The docu was released in France the next week, on January 26, where it earned a 4-star rating from AlloCin, though it was beaten at the box office by Scorsese’s biopic “The Aviator” during its opening week.

The film was released on DVD in France in July 2005. The DVD extras address some of the criticisms the movie had attracted, most notably by reframing the film as a scientific study and adding facts to what would otherwise have been a family movie.

An English language version was released in North America on June 24, 2005, which drew praise from most critics who found it both informative and charming (it has received an enviable 95% “fresh” rating on Rotten Tomatoes, which collects movie reviews).

The docu became one of the most successful films of the season, and the second most successful documentary released in North America, after Fahrenheit 9/11, grossing over $77 million in the U.S. and Canada.

Nature docus are released quite regularly, but most do not perform as well in the marketplace or garner such critical recognition.
Previously, the French docus Microcosmos and Winged Migration, did well with critics and viewers.

Morgan Freeman’s narration is also credited with the movie’s success. Other documentaries shown on the Discovery Channel or the National Geographic Channel benefited ftom star narrations. For example, Edward Norton hosted National Geographic’s Strange Days on Planet Earth.

The movie engaged audiences emotionally and thematically. Even before winning the Oscar, the movie became an event. It was more successful than any of the films nominated for Best Picture. Thanksgiving weekend, 2006, The Hallmark Channel played the film, which turned out to be Hallmark’s best day for viewers ever.

The spectacular success of this film benefited the 2006 animated film about penguins, Happy Feet, which was in production when March of the Penguins was released. Taking advantage of the public interest in penguins the documentary encouraged, Happy Feet debuted as the top film in the U.S. on its opening weekend.

In 2007 a direct-to-DVD parody written and produced by Bob Saget called “Farce of the Penguins” was released. It is narrated by Samuel L. Jackson and features other stars providing voice-overs for the penguins. Although the film uses footage from actual nature documentaries about penguins, permission was denied for using footage from “March of the Penguins.”

In November 2006, the film was adapted into a video game by DSI Games for the Nintendo DS and Game Boy Advance platforms. It features Lemmings-like gameplay.

The title for the March of the Sand Creepers episode of The Land Before Time, based on The Land Before Time films, is a parody of March of the Penguins.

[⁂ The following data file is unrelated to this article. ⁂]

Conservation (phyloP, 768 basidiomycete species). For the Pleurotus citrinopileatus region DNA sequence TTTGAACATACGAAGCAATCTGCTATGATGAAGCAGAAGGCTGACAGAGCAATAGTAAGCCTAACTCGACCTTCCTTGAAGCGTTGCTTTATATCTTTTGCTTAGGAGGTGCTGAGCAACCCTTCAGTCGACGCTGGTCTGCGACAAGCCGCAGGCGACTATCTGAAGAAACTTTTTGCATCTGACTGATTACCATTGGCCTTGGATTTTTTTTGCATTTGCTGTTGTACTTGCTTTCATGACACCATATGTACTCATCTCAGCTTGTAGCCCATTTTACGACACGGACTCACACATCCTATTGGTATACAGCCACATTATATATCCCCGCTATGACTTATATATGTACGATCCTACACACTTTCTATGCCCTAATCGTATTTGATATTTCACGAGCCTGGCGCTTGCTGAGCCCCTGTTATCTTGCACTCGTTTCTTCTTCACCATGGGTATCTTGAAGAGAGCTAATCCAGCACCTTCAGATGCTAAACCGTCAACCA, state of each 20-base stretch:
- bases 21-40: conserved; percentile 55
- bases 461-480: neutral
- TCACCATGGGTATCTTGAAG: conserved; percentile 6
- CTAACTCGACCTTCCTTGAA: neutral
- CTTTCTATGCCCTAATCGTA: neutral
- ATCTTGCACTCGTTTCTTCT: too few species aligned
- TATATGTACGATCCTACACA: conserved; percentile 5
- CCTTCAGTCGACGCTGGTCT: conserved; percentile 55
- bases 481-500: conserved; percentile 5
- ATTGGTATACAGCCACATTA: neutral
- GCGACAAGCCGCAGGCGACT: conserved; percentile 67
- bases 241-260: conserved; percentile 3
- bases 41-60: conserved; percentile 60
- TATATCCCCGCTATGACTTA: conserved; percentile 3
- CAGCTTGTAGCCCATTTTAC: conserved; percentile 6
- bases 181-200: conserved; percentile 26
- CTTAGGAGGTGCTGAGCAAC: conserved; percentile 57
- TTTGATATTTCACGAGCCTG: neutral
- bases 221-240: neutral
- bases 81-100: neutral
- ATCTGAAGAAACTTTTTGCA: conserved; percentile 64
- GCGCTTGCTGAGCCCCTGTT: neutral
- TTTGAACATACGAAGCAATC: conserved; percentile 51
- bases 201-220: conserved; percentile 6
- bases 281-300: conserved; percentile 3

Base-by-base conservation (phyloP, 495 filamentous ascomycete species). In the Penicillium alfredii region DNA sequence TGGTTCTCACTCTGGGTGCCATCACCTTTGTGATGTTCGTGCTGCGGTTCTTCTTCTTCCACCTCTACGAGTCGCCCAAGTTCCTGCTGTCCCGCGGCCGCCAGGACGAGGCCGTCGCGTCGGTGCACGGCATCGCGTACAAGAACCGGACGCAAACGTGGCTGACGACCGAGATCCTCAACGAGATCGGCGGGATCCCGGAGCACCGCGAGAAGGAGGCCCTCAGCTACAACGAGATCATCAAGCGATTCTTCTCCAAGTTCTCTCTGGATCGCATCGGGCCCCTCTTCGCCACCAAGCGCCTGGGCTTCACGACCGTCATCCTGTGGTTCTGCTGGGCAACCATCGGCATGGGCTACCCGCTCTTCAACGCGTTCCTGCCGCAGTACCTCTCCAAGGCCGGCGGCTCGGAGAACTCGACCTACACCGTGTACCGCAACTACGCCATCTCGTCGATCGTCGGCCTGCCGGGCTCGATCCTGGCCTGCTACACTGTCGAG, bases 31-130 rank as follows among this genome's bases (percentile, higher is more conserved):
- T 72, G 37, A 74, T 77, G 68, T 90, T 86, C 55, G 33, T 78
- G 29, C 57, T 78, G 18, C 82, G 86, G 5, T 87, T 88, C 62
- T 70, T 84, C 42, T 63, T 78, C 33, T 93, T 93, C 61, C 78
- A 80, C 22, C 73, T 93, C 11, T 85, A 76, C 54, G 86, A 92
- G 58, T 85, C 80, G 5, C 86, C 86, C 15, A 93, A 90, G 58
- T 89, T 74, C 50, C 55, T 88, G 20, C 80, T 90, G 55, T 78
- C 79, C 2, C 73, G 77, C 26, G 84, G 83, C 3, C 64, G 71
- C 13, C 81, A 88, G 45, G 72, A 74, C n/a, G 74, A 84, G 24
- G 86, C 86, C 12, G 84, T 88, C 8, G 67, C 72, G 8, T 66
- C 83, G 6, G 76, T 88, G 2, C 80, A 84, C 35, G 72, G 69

The docu generated socio-political commentary in which penguins were viewed anthropomorphically as having similarities with human society.

The film was praised for promoting conservative family values by showing the value of stable parenthood. But critic Andrew Sullivan pointed out that the penguins are not in fact monogamous for more than one year; they actually practice serial monogamy.

Other commentators such as Matt Walker pointed out the dark side of penguin life: Penguin ‘adoptions’ of chicks are kidnappings, weak chicks are frequently the victims of infanticide, albino penguins are ostracised and attacked and that prostitution is practiced by at least one species of penguins.

Docu’s director Luc Jacquet rejected such comparisons between penguins and humans. Asked to comment on the film’s use as “a metaphor for family values–the devotion to a mate, devotion to offspring, monogamy, self-denial”, Jaquet said: “I condemn this position. I find it intellectually dishonest to impose this viewpoint on something that’s part of nature. It’s amusing, but if you take the monogamy argument, from one season to the next, the divorce rate, is between 80 to 90 percent… the monogamy only lasts for the duration of one reproductive cycle. You have to let penguins be penguins and humans be humans.”

Major Nominations and Awards

Academy Award for Documentary Feature.

American Cinema Editors, Best Edited Documentary: Sabine Emiliani

Broadcast Film Critics Association, Best Documentary

Csar Awards, Best Sound, Laurent Quaglio, Grard Lamps

National Board of Review, Best Documentary

Nominated for Writers Guild of America (WGA), Documentary Screenplay Award: Jordan Roberts (narration written by), Luc Jacquet (screenplay/story), Michel Fessler (screenplay)